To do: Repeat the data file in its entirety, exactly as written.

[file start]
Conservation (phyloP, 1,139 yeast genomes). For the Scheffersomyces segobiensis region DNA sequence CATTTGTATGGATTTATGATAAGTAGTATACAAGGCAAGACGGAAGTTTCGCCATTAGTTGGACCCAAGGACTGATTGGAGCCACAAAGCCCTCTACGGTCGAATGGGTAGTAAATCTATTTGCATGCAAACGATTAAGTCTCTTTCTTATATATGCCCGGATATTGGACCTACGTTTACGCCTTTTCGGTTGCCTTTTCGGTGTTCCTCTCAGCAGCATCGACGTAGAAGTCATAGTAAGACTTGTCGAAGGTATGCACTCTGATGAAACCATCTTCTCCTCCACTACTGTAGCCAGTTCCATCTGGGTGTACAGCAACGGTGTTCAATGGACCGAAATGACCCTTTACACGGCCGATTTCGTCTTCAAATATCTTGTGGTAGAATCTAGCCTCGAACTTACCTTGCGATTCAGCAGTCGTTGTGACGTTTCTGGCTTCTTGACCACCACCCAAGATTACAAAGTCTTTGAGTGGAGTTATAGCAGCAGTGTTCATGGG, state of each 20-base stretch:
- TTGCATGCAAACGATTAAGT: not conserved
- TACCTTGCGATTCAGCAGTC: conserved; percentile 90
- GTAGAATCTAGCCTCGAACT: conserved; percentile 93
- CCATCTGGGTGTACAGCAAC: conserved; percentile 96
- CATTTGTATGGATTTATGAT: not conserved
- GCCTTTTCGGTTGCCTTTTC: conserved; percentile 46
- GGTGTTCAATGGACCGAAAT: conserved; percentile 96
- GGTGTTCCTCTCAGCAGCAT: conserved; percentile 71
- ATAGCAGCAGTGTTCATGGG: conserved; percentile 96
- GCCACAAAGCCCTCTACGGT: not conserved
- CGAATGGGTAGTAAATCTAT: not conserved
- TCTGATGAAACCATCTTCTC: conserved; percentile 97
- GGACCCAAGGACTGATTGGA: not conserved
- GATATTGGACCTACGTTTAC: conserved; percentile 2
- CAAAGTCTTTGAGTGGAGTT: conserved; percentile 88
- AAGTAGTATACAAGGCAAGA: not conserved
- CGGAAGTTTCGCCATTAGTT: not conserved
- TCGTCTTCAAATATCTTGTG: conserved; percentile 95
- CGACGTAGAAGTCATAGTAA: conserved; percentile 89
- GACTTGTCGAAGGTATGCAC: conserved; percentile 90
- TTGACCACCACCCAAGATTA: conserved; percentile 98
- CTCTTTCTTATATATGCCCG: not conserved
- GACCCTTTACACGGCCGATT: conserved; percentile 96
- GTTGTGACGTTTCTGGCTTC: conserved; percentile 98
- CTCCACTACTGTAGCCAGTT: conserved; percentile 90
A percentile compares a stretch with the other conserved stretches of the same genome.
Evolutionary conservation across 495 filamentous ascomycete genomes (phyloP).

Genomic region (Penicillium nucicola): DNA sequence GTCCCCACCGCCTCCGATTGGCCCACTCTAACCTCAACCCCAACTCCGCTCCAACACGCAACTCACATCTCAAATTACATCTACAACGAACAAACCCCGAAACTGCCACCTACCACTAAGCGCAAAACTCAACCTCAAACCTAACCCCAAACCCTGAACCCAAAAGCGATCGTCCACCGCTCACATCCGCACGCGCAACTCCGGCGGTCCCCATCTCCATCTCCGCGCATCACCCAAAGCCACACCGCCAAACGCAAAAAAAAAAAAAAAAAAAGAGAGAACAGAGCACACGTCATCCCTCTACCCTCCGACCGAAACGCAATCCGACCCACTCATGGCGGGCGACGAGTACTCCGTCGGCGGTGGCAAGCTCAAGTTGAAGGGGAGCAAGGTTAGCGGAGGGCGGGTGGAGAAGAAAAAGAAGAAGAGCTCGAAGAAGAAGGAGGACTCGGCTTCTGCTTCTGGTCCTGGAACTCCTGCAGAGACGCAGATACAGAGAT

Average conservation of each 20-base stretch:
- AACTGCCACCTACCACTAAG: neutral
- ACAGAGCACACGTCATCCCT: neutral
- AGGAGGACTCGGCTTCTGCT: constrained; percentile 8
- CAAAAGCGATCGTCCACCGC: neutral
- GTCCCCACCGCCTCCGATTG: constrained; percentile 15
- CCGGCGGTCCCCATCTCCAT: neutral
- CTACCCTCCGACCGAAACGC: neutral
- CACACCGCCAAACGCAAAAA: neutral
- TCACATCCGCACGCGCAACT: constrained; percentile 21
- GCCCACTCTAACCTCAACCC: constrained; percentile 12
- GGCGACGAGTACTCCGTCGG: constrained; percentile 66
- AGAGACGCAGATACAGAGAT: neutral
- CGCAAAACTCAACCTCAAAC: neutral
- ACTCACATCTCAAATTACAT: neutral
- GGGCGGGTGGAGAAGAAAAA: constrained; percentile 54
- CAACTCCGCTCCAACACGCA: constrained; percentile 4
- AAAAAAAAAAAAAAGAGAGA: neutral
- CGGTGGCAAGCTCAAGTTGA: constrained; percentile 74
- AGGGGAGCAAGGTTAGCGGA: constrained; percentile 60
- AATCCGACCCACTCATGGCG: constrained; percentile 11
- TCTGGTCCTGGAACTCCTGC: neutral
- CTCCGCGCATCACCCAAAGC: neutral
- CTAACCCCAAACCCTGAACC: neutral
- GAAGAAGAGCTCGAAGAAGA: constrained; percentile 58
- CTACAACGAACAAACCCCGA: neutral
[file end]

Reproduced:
Conservation (phyloP, 1,139 yeast genomes). For the Scheffersomyces segobiensis region DNA sequence CATTTGTATGGATTTATGATAAGTAGTATACAAGGCAAGACGGAAGTTTCGCCATTAGTTGGACCCAAGGACTGATTGGAGCCACAAAGCCCTCTACGGTCGAATGGGTAGTAAATCTATTTGCATGCAAACGATTAAGTCTCTTTCTTATATATGCCCGGATATTGGACCTACGTTTACGCCTTTTCGGTTGCCTTTTCGGTGTTCCTCTCAGCAGCATCGACGTAGAAGTCATAGTAAGACTTGTCGAAGGTATGCACTCTGATGAAACCATCTTCTCCTCCACTACTGTAGCCAGTTCCATCTGGGTGTACAGCAACGGTGTTCAATGGACCGAAATGACCCTTTACACGGCCGATTTCGTCTTCAAATATCTTGTGGTAGAATCTAGCCTCGAACTTACCTTGCGATTCAGCAGTCGTTGTGACGTTTCTGGCTTCTTGACCACCACCCAAGATTACAAAGTCTTTGAGTGGAGTTATAGCAGCAGTGTTCATGGG, state of each 20-base stretch:
- TTGCATGCAAACGATTAAGT: not conserved
- TACCTTGCGATTCAGCAGTC: conserved; percentile 90
- GTAGAATCTAGCCTCGAACT: conserved; percentile 93
- CCATCTGGGTGTACAGCAAC: conserved; percentile 96
- CATTTGTATGGATTTATGAT: not conserved
- GCCTTTTCGGTTGCCTTTTC: conserved; percentile 46
- GGTGTTCAATGGACCGAAAT: conserved; percentile 96
- GGTGTTCCTCTCAGCAGCAT: conserved; percentile 71
- ATAGCAGCAGTGTTCATGGG: conserved; percentile 96
- GCCACAAAGCCCTCTACGGT: not conserved
- CGAATGGGTAGTAAATCTAT: not conserved
- TCTGATGAAACCATCTTCTC: conserved; percentile 97
- GGACCCAAGGACTGATTGGA: not conserved
- GATATTGGACCTACGTTTAC: conserved; percentile 2
- CAAAGTCTTTGAGTGGAGTT: conserved; percentile 88
- AAGTAGTATACAAGGCAAGA: not conserved
- CGGAAGTTTCGCCATTAGTT: not conserved
- TCGTCTTCAAATATCTTGTG: conserved; percentile 95
- CGACGTAGAAGTCATAGTAA: conserved; percentile 89
- GACTTGTCGAAGGTATGCAC: conserved; percentile 90
- TTGACCACCACCCAAGATTA: conserved; percentile 98
- CTCTTTCTTATATATGCCCG: not conserved
- GACCCTTTACACGGCCGATT: conserved; percentile 96
- GTTGTGACGTTTCTGGCTTC: conserved; percentile 98
- CTCCACTACTGTAGCCAGTT: conserved; percentile 90
A percentile compares a stretch with the other conserved stretches of the same genome.
Evolutionary conservation across 495 filamentous ascomycete genomes (phyloP).

Genomic region (Penicillium nucicola): DNA sequence GTCCCCACCGCCTCCGATTGGCCCACTCTAACCTCAACCCCAACTCCGCTCCAACACGCAACTCACATCTCAAATTACATCTACAACGAACAAACCCCGAAACTGCCACCTACCACTAAGCGCAAAACTCAACCTCAAACCTAACCCCAAACCCTGAACCCAAAAGCGATCGTCCACCGCTCACATCCGCACGCGCAACTCCGGCGGTCCCCATCTCCATCTCCGCGCATCACCCAAAGCCACACCGCCAAACGCAAAAAAAAAAAAAAAAAAAGAGAGAACAGAGCACACGTCATCCCTCTACCCTCCGACCGAAACGCAATCCGACCCACTCATGGCGGGCGACGAGTACTCCGTCGGCGGTGGCAAGCTCAAGTTGAAGGGGAGCAAGGTTAGCGGAGGGCGGGTGGAGAAGAAAAAGAAGAAGAGCTCGAAGAAGAAGGAGGACTCGGCTTCTGCTTCTGGTCCTGGAACTCCTGCAGAGACGCAGATACAGAGAT

Average conservation of each 20-base stretch:
- AACTGCCACCTACCACTAAG: neutral
- ACAGAGCACACGTCATCCCT: neutral
- AGGAGGACTCGGCTTCTGCT: constrained; percentile 8
- CAAAAGCGATCGTCCACCGC: neutral
- GTCCCCACCGCCTCCGATTG: constrained; percentile 15
- CCGGCGGTCCCCATCTCCAT: neutral
- CTACCCTCCGACCGAAACGC: neutral
- CACACCGCCAAACGCAAAAA: neutral
- TCACATCCGCACGCGCAACT: constrained; percentile 21
- GCCCACTCTAACCTCAACCC: constrained; percentile 12
- GGCGACGAGTACTCCGTCGG: constrained; percentile 66
- AGAGACGCAGATACAGAGAT: neutral
- CGCAAAACTCAACCTCAAAC: neutral
- ACTCACATCTCAAATTACAT: neutral
- GGGCGGGTGGAGAAGAAAAA: constrained; percentile 54
- CAACTCCGCTCCAACACGCA: constrained; percentile 4
- AAAAAAAAAAAAAAGAGAGA: neutral
- CGGTGGCAAGCTCAAGTTGA: constrained; percentile 74
- AGGGGAGCAAGGTTAGCGGA: constrained; percentile 60
- AATCCGACCCACTCATGGCG: constrained; percentile 11
- TCTGGTCCTGGAACTCCTGC: neutral
- CTCCGCGCATCACCCAAAGC: neutral
- CTAACCCCAAACCCTGAACC: neutral
- GAAGAAGAGCTCGAAGAAGA: constrained; percentile 58
- CTACAACGAACAAACCCCGA: neutral